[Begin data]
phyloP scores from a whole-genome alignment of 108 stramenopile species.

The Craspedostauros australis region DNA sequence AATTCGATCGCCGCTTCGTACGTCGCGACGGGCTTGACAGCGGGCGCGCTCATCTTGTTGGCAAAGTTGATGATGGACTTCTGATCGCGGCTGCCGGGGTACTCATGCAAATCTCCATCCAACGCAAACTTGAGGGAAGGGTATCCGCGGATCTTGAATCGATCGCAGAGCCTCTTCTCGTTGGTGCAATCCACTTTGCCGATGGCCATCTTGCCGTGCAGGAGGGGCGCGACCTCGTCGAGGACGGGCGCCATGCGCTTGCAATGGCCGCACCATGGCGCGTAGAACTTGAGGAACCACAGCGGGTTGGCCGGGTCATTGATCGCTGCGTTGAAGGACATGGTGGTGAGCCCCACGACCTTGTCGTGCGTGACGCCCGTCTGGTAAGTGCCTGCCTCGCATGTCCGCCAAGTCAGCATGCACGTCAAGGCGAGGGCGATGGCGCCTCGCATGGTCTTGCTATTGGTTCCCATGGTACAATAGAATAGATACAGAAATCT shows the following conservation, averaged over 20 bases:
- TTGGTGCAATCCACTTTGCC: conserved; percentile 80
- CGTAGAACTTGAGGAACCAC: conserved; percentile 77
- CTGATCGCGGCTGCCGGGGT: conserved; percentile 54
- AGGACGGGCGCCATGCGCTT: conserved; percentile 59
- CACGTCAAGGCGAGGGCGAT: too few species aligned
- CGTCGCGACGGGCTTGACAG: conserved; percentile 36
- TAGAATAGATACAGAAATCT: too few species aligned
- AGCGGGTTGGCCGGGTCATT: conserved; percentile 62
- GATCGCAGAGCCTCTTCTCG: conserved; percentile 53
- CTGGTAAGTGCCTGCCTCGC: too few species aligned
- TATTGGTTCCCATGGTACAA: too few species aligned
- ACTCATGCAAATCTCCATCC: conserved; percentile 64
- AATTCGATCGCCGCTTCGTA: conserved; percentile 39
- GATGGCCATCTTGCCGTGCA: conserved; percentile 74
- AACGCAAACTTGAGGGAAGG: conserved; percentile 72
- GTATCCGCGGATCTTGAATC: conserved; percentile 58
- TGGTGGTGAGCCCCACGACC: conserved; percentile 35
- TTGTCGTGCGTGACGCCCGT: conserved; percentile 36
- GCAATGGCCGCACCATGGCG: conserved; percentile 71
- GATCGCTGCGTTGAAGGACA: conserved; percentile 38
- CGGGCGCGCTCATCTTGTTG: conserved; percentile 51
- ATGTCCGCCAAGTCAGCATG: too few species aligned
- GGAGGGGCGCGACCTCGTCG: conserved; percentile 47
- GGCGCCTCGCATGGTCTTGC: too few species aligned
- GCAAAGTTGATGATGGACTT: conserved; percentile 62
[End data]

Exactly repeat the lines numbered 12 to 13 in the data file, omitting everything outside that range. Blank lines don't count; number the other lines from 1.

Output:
- CTGGTAAGTGCCTGCCTCGC: too few species aligned
- TATTGGTTCCCATGGTACAA: too few species aligned